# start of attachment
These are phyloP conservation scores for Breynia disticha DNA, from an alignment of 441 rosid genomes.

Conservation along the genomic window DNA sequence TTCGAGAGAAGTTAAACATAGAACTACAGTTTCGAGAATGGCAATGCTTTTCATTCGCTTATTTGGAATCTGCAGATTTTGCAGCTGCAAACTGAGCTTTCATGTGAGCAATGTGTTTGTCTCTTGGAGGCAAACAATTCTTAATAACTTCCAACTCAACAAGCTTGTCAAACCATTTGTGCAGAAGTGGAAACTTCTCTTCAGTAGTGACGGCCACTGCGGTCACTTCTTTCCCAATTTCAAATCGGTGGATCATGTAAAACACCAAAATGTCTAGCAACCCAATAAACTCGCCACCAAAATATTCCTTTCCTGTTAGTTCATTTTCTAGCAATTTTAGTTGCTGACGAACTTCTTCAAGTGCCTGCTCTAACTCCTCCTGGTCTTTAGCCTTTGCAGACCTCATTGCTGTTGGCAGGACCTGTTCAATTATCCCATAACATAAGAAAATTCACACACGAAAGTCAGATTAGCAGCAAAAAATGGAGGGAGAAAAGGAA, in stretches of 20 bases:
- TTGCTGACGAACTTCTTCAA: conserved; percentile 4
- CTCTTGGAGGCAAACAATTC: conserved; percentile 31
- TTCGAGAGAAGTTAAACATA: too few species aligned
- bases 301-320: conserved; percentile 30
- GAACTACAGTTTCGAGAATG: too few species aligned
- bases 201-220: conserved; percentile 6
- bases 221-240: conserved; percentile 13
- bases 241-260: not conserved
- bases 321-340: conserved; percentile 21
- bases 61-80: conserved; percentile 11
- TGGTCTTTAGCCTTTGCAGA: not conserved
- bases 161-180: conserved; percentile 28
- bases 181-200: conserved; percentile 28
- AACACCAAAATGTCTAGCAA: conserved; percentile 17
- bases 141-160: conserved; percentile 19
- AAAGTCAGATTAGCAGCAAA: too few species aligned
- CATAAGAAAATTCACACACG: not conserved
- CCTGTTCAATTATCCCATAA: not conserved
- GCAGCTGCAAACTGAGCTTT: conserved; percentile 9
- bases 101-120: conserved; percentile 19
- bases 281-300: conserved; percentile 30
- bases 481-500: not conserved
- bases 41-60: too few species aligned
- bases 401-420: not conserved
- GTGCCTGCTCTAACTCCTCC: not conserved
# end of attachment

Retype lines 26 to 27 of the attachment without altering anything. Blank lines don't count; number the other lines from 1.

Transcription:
- bases 401-420: not conserved
- GTGCCTGCTCTAACTCCTCC: not conserved